What the lit fuse looks like

(Cartoon: Dom Nelson)
(Cartoon: Dom Nelson)

 

The three members of a Kansas terrorist cell convicted of a 2016 plot to detonate simultaneous car bombs at an apartment complex housing Somali immigrants are now facing sentencing. The lawyers for one of the convicted terrorists, Patrick Stein, are making a plea for a more lenient sentence.

By citing President Donald Trump’s rhetoric.

That’s right: Stein’s lawyers are arguing that the judge should consider how Trump’s words fanned the flames of Stein’s fear and hatred of Muslims, which he learned from and had reinforced by the internet and conservative talk shows, when deciding their client’s sentence.

You can read their sentencing memorandum by following this link. As attorneys James Pratt and Michael Schultz argue:

Patrick Stein was afraid of the Muslim refugees that had come to live in the western Kansas towns of Liberal, Dodge City, and particularly Garden City, Kansas.

Patrick was afraid of Muslims because of what he read about them on the internet and the videos he watched on YouTube. …  Patrick’s knowledge of the Quran, the Muslim holy book, came directly from the internet and conservative talk-show hosts such as Sean Hannity and Michael Savage. Patrick himself had never read the Quran, nor had he participated in a comparative study of any religion.

All of Patrick’s exposure to the Muslim religion has been negative – by choice, through the media to which he exposed himself …

And by the poisonous and paranoid political swamp in which Stein, described by his lawyers as “an early and avid supporter for Donald Trump,” wallowed. That swamp echoed with the anti-Muslim bile vomited up by Fox News hosts like Sean Hannity and talk-radio bigots like Michael Savage.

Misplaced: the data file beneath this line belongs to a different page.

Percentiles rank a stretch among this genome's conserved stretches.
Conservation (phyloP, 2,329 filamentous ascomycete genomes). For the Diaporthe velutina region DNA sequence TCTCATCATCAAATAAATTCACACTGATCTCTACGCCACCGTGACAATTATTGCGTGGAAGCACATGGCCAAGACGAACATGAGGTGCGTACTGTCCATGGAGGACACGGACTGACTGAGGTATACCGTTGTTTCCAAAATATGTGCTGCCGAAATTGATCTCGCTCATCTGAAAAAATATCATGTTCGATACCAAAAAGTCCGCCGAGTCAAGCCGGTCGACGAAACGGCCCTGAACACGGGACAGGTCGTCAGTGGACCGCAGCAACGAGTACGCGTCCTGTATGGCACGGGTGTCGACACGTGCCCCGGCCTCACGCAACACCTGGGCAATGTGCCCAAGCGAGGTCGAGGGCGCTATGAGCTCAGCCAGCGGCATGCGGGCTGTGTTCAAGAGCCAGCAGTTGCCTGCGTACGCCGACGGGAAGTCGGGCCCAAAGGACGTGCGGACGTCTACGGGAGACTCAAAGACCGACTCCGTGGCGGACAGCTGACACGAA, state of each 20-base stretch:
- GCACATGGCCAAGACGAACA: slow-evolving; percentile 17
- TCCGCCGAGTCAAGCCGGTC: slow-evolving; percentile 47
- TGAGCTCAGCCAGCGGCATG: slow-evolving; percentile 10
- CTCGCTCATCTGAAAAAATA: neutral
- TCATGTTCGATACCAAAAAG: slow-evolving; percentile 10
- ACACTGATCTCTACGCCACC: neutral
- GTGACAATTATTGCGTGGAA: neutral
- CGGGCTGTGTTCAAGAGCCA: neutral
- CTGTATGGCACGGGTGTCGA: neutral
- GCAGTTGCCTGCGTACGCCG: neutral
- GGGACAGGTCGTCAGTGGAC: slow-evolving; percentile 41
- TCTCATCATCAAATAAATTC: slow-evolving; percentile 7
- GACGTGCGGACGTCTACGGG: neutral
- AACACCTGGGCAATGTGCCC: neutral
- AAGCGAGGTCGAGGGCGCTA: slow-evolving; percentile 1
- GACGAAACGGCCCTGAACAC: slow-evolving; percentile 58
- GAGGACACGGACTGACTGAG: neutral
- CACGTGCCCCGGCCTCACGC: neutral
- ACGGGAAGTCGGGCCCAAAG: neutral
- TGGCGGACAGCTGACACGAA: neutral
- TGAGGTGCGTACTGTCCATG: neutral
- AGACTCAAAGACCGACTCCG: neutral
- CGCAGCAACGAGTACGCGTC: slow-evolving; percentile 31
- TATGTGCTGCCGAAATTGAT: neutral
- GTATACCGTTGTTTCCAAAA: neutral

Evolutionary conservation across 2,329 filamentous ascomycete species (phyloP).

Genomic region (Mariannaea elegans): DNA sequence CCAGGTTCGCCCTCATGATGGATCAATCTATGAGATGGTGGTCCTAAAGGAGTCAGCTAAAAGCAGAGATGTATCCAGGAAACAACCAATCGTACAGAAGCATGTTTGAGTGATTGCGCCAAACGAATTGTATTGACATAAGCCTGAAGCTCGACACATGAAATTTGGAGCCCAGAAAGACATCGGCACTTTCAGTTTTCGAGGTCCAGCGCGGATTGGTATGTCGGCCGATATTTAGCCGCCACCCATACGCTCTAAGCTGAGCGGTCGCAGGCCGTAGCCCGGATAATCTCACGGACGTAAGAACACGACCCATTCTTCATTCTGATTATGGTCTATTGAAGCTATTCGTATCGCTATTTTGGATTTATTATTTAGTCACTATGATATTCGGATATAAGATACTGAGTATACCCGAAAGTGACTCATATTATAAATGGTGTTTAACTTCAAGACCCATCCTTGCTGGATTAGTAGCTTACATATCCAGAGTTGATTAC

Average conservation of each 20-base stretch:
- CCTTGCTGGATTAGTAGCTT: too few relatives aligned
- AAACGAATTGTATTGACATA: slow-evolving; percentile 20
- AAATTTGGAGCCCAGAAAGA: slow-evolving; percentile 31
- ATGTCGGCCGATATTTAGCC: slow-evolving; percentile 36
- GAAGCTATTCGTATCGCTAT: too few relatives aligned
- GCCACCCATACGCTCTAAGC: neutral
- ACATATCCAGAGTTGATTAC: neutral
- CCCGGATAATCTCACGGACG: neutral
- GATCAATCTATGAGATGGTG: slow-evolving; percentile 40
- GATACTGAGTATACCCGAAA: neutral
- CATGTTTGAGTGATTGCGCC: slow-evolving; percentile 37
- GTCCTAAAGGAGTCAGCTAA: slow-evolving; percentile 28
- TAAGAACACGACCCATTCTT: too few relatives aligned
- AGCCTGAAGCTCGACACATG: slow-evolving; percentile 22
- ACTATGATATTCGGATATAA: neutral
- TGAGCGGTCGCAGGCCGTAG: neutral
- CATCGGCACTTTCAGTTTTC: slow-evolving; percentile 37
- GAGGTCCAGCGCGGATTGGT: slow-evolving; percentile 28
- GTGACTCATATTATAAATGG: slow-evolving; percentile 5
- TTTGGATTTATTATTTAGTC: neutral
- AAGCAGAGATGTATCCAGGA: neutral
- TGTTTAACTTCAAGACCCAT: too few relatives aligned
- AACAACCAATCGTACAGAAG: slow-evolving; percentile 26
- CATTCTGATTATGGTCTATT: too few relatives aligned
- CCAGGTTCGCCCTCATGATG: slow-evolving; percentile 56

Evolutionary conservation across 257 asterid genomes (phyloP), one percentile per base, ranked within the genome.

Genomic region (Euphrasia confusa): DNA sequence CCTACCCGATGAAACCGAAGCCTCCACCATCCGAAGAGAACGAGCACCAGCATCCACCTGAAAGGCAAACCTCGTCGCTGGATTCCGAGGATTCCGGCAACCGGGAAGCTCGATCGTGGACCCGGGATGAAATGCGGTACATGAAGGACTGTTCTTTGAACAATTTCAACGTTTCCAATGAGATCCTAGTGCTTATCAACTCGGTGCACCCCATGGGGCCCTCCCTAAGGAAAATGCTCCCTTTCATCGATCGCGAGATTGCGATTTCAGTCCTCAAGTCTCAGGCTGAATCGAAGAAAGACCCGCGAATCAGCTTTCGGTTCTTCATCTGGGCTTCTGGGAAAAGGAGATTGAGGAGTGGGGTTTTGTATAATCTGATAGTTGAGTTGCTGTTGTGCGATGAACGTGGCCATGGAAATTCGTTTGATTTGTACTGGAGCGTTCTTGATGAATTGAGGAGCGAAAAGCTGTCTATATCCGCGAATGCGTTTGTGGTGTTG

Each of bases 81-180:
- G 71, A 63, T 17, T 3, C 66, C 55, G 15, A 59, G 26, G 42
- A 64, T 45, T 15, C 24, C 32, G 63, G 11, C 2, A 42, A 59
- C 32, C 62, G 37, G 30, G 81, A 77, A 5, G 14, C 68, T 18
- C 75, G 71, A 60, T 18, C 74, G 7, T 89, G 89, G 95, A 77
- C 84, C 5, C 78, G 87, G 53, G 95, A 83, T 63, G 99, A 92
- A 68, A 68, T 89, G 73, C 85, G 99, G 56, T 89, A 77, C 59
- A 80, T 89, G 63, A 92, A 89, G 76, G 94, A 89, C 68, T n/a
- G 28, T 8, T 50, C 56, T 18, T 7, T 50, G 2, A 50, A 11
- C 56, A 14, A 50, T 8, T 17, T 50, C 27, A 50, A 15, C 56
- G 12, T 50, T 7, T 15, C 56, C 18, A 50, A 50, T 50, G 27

The fear that it inspired was stoked and amplified by the opportunism of the Kansas Republican Party, which produced campaign mailers like the one below. Gary Barker, executive director of the Kansas State Republican Party, explained that this mailer, and others like it, were distributed across the state because polling showed it was “a positive issue for Republicans.”

Campaign mailer for Kansas GOP candidate
Campaign mailer for Kansas GOP candidate

 

As Stein’s lawyers put it:

2016 was “lit.” The court cannot ignore the circumstances of one of the most rhetorically mold-breaking, violent, awful, hateful and contentious presidential elections in modern history, driven in large measure by the rhetorical China shop bull who is now our president.

They go on to argue that Trump’s appeal for people like Stein, was as “the voice of a lost and ignored white, working-class set of voters,” and that the eventual president’s words had a particularly powerful effect on their client:

Trump’s brand of rough-and-tumble verbal pummeling heightened the rhetorical stakes for people of all political persuasions. A personal normally at a 3 on a scale of political talk might have found themselves at a 7 during the election. A person, like Patrick, who would often be at a 7 during a normal day, might “go to 11.” See SPINAL TAP.

In their effort to secure a lighter sentence for their client, Stein’s attorneys make one last pitch. Acknowledging that the FBI disrupted the plot before it was carried out, his lawyers argue that, thanks to Trump’s victory, Stein and his fellow conspirators would have shelved their planned terrorist attack.

Trump’s win changed everything, and it is reasonable to speculate that it would have changed things among the defendants as well. The urgency for action would be gone. The feeling of a losing battle would be gone.

In short, Stein’s lawyers argue that their client wouldn’t have become a full-fledged terrorist. He wouldn’t have gone through with the plan to slaughter innocent Somalis after all.

Because Trump was the terrorist’s candidate. And Trump won.